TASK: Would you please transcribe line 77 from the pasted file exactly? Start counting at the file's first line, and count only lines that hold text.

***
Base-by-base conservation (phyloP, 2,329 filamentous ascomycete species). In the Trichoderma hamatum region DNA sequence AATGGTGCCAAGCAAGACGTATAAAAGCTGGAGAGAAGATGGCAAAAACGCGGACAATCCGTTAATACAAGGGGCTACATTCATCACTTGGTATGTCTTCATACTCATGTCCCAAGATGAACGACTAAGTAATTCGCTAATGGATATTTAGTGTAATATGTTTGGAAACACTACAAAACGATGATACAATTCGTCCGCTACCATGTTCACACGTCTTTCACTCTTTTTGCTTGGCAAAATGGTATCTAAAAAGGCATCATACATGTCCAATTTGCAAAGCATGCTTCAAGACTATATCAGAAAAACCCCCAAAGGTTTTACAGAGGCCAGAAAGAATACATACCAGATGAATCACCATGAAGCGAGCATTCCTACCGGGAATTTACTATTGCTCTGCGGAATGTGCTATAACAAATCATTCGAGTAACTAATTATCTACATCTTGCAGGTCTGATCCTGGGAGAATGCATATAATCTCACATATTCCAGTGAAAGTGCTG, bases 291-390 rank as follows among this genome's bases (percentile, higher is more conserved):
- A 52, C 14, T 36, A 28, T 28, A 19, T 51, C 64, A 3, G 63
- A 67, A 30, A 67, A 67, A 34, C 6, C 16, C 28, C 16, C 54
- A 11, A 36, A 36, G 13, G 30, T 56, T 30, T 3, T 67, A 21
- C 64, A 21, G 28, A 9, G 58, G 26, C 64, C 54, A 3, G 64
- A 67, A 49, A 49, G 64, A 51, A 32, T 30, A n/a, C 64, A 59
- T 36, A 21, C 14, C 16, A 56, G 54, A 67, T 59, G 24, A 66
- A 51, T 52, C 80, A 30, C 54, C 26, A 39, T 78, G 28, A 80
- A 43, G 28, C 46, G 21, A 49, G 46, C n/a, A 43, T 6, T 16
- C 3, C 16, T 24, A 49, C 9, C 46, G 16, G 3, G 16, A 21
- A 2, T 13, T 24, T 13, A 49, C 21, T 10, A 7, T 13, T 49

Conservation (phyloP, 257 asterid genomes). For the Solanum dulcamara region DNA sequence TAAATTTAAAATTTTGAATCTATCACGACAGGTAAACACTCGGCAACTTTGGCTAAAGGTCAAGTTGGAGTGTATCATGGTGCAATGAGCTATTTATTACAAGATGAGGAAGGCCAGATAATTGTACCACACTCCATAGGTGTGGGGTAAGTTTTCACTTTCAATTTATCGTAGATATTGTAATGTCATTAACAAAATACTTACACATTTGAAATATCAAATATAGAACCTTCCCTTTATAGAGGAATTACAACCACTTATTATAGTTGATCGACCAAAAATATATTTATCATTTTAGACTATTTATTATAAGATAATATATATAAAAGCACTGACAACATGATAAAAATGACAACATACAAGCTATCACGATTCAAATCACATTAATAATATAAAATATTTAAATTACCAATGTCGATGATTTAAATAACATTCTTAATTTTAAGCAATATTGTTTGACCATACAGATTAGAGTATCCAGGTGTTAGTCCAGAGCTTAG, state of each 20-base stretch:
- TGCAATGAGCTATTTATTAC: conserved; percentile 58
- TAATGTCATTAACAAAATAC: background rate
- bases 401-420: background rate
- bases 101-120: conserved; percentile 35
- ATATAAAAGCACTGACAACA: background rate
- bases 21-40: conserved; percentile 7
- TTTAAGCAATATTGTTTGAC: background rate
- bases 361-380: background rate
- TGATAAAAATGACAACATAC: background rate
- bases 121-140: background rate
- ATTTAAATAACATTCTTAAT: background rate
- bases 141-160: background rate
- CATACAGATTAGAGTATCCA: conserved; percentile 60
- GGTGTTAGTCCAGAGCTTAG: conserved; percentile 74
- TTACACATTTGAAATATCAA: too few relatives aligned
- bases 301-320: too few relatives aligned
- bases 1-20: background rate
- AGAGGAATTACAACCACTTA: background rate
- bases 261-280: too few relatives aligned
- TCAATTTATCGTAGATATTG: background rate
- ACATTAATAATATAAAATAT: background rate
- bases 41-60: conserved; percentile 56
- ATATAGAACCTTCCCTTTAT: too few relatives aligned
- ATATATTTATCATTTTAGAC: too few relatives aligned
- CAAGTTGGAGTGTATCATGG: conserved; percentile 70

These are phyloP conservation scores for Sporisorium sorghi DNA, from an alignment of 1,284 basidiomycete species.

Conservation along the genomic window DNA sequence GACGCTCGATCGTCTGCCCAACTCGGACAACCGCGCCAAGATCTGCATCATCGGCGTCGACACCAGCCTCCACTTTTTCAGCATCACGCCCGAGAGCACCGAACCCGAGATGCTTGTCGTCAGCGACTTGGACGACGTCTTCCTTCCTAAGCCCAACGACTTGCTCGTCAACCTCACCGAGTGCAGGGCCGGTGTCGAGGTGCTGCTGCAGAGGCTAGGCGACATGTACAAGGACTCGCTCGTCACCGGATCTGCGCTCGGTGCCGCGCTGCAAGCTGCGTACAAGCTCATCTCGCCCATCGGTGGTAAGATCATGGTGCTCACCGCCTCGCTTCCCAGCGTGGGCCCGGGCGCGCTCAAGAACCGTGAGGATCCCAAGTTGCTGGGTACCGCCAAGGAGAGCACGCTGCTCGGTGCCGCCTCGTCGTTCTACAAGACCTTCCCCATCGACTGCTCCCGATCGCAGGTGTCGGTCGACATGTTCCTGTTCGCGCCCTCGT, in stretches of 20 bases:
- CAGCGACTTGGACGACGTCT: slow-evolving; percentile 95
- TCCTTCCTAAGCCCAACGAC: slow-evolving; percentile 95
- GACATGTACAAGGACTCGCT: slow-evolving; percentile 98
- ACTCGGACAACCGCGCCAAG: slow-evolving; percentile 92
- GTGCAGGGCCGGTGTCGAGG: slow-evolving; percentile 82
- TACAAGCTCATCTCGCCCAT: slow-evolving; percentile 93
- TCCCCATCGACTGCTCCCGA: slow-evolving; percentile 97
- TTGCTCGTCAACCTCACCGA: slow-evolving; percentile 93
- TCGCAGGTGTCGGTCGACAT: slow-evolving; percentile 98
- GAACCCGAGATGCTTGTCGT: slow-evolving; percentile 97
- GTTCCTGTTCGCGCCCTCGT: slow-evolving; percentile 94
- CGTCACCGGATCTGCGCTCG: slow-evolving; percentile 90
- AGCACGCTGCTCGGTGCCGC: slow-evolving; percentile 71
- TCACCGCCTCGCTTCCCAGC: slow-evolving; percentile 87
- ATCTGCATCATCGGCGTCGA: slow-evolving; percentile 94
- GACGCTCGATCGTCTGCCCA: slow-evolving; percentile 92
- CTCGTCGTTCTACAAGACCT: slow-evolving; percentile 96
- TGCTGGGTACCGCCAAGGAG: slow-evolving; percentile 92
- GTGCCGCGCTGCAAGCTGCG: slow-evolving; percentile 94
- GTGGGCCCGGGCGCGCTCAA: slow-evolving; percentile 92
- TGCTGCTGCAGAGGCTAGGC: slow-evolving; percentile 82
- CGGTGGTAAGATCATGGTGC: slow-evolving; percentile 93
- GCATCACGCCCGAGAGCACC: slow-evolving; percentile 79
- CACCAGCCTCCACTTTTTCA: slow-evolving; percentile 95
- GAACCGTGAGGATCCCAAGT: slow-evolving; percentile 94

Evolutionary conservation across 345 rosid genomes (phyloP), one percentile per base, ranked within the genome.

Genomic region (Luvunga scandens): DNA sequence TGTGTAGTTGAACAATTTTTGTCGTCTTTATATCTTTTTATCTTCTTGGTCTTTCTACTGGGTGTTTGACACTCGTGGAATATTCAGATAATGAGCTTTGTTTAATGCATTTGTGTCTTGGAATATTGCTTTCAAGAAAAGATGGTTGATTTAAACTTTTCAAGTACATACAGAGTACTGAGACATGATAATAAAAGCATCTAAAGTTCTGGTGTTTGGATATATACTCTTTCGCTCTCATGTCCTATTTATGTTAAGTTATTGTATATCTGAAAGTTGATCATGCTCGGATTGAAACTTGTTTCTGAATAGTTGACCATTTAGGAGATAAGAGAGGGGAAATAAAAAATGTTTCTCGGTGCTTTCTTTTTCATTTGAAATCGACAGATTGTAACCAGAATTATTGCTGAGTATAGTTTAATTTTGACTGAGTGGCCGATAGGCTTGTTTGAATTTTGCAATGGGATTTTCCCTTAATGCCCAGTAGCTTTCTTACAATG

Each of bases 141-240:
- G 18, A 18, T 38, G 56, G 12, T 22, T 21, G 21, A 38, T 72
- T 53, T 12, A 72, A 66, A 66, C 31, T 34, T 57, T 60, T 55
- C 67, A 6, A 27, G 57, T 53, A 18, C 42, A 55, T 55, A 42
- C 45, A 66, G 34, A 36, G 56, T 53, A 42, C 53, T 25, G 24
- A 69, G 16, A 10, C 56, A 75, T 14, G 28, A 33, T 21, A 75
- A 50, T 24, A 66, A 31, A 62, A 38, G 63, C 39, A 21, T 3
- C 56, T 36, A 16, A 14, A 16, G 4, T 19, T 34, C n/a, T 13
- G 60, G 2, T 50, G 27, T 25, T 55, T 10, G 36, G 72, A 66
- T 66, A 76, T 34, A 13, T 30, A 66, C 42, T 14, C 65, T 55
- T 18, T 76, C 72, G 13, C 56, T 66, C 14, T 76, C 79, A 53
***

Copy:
- T 18, T 76, C 72, G 13, C 56, T 66, C 14, T 76, C 79, A 53